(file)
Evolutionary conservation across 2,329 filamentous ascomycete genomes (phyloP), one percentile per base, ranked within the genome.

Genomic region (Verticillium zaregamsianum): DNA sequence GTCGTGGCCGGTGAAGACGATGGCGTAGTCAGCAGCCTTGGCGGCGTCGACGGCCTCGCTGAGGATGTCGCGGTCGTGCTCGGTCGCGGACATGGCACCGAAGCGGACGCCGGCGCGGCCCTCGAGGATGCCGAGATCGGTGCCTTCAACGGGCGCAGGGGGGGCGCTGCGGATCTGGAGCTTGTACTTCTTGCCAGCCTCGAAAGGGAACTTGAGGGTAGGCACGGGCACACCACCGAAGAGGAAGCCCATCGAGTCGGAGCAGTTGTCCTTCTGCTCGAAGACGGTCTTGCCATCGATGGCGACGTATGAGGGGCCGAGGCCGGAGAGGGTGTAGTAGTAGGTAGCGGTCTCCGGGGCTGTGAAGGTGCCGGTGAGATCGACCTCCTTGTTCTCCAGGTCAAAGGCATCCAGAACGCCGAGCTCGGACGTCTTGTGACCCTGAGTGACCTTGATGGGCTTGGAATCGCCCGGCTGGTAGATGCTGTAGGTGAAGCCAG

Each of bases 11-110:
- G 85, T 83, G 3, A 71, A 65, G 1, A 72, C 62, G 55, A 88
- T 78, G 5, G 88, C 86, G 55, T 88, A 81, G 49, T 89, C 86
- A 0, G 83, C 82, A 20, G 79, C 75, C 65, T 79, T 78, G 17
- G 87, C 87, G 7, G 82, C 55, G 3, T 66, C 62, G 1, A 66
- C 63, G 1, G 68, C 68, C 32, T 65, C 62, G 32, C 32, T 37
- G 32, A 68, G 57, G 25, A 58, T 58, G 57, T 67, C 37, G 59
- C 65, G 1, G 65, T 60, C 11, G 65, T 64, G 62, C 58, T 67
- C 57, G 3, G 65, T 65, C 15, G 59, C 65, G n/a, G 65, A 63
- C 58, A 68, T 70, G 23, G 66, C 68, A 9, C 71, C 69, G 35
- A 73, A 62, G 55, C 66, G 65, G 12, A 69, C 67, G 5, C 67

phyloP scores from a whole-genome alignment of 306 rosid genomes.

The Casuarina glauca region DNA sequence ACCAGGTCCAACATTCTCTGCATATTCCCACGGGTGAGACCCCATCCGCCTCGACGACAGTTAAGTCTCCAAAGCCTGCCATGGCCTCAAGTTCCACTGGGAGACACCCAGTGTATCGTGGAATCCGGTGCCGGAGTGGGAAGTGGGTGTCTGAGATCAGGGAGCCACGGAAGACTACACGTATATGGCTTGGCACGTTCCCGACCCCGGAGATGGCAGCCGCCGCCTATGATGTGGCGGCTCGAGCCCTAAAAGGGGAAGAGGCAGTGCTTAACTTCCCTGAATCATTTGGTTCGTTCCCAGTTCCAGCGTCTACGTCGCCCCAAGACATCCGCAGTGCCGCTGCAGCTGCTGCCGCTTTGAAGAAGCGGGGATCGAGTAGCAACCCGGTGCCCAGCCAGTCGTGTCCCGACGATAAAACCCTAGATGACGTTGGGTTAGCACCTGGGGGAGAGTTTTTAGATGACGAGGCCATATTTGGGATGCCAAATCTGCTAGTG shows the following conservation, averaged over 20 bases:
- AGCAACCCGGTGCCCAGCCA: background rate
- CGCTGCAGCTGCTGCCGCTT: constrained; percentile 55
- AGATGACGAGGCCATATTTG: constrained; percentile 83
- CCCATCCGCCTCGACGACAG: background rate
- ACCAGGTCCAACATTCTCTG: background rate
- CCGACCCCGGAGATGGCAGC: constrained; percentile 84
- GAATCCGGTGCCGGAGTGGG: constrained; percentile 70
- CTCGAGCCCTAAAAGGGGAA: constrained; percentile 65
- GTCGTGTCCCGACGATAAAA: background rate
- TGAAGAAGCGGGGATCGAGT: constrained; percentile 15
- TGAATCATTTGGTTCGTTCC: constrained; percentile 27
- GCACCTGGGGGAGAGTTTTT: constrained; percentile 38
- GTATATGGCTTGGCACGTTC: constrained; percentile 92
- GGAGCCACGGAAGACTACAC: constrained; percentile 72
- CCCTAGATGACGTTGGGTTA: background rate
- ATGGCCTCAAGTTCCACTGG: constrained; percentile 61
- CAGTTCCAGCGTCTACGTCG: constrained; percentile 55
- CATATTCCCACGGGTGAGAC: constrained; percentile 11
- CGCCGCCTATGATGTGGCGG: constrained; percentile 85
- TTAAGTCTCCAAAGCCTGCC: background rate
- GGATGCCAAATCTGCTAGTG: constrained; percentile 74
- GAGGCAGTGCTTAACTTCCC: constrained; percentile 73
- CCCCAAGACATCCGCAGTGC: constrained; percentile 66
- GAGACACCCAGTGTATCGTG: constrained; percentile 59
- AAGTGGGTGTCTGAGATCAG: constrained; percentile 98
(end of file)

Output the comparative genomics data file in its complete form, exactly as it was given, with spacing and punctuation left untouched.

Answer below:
Evolutionary conservation across 2,329 filamentous ascomycete genomes (phyloP), one percentile per base, ranked within the genome.

Genomic region (Verticillium zaregamsianum): DNA sequence GTCGTGGCCGGTGAAGACGATGGCGTAGTCAGCAGCCTTGGCGGCGTCGACGGCCTCGCTGAGGATGTCGCGGTCGTGCTCGGTCGCGGACATGGCACCGAAGCGGACGCCGGCGCGGCCCTCGAGGATGCCGAGATCGGTGCCTTCAACGGGCGCAGGGGGGGCGCTGCGGATCTGGAGCTTGTACTTCTTGCCAGCCTCGAAAGGGAACTTGAGGGTAGGCACGGGCACACCACCGAAGAGGAAGCCCATCGAGTCGGAGCAGTTGTCCTTCTGCTCGAAGACGGTCTTGCCATCGATGGCGACGTATGAGGGGCCGAGGCCGGAGAGGGTGTAGTAGTAGGTAGCGGTCTCCGGGGCTGTGAAGGTGCCGGTGAGATCGACCTCCTTGTTCTCCAGGTCAAAGGCATCCAGAACGCCGAGCTCGGACGTCTTGTGACCCTGAGTGACCTTGATGGGCTTGGAATCGCCCGGCTGGTAGATGCTGTAGGTGAAGCCAG

Each of bases 11-110:
- G 85, T 83, G 3, A 71, A 65, G 1, A 72, C 62, G 55, A 88
- T 78, G 5, G 88, C 86, G 55, T 88, A 81, G 49, T 89, C 86
- A 0, G 83, C 82, A 20, G 79, C 75, C 65, T 79, T 78, G 17
- G 87, C 87, G 7, G 82, C 55, G 3, T 66, C 62, G 1, A 66
- C 63, G 1, G 68, C 68, C 32, T 65, C 62, G 32, C 32, T 37
- G 32, A 68, G 57, G 25, A 58, T 58, G 57, T 67, C 37, G 59
- C 65, G 1, G 65, T 60, C 11, G 65, T 64, G 62, C 58, T 67
- C 57, G 3, G 65, T 65, C 15, G 59, C 65, G n/a, G 65, A 63
- C 58, A 68, T 70, G 23, G 66, C 68, A 9, C 71, C 69, G 35
- A 73, A 62, G 55, C 66, G 65, G 12, A 69, C 67, G 5, C 67

phyloP scores from a whole-genome alignment of 306 rosid genomes.

The Casuarina glauca region DNA sequence ACCAGGTCCAACATTCTCTGCATATTCCCACGGGTGAGACCCCATCCGCCTCGACGACAGTTAAGTCTCCAAAGCCTGCCATGGCCTCAAGTTCCACTGGGAGACACCCAGTGTATCGTGGAATCCGGTGCCGGAGTGGGAAGTGGGTGTCTGAGATCAGGGAGCCACGGAAGACTACACGTATATGGCTTGGCACGTTCCCGACCCCGGAGATGGCAGCCGCCGCCTATGATGTGGCGGCTCGAGCCCTAAAAGGGGAAGAGGCAGTGCTTAACTTCCCTGAATCATTTGGTTCGTTCCCAGTTCCAGCGTCTACGTCGCCCCAAGACATCCGCAGTGCCGCTGCAGCTGCTGCCGCTTTGAAGAAGCGGGGATCGAGTAGCAACCCGGTGCCCAGCCAGTCGTGTCCCGACGATAAAACCCTAGATGACGTTGGGTTAGCACCTGGGGGAGAGTTTTTAGATGACGAGGCCATATTTGGGATGCCAAATCTGCTAGTG shows the following conservation, averaged over 20 bases:
- AGCAACCCGGTGCCCAGCCA: background rate
- CGCTGCAGCTGCTGCCGCTT: constrained; percentile 55
- AGATGACGAGGCCATATTTG: constrained; percentile 83
- CCCATCCGCCTCGACGACAG: background rate
- ACCAGGTCCAACATTCTCTG: background rate
- CCGACCCCGGAGATGGCAGC: constrained; percentile 84
- GAATCCGGTGCCGGAGTGGG: constrained; percentile 70
- CTCGAGCCCTAAAAGGGGAA: constrained; percentile 65
- GTCGTGTCCCGACGATAAAA: background rate
- TGAAGAAGCGGGGATCGAGT: constrained; percentile 15
- TGAATCATTTGGTTCGTTCC: constrained; percentile 27
- GCACCTGGGGGAGAGTTTTT: constrained; percentile 38
- GTATATGGCTTGGCACGTTC: constrained; percentile 92
- GGAGCCACGGAAGACTACAC: constrained; percentile 72
- CCCTAGATGACGTTGGGTTA: background rate
- ATGGCCTCAAGTTCCACTGG: constrained; percentile 61
- CAGTTCCAGCGTCTACGTCG: constrained; percentile 55
- CATATTCCCACGGGTGAGAC: constrained; percentile 11
- CGCCGCCTATGATGTGGCGG: constrained; percentile 85
- TTAAGTCTCCAAAGCCTGCC: background rate
- GGATGCCAAATCTGCTAGTG: constrained; percentile 74
- GAGGCAGTGCTTAACTTCCC: constrained; percentile 73
- CCCCAAGACATCCGCAGTGC: constrained; percentile 66
- GAGACACCCAGTGTATCGTG: constrained; percentile 59
- AAGTGGGTGTCTGAGATCAG: constrained; percentile 98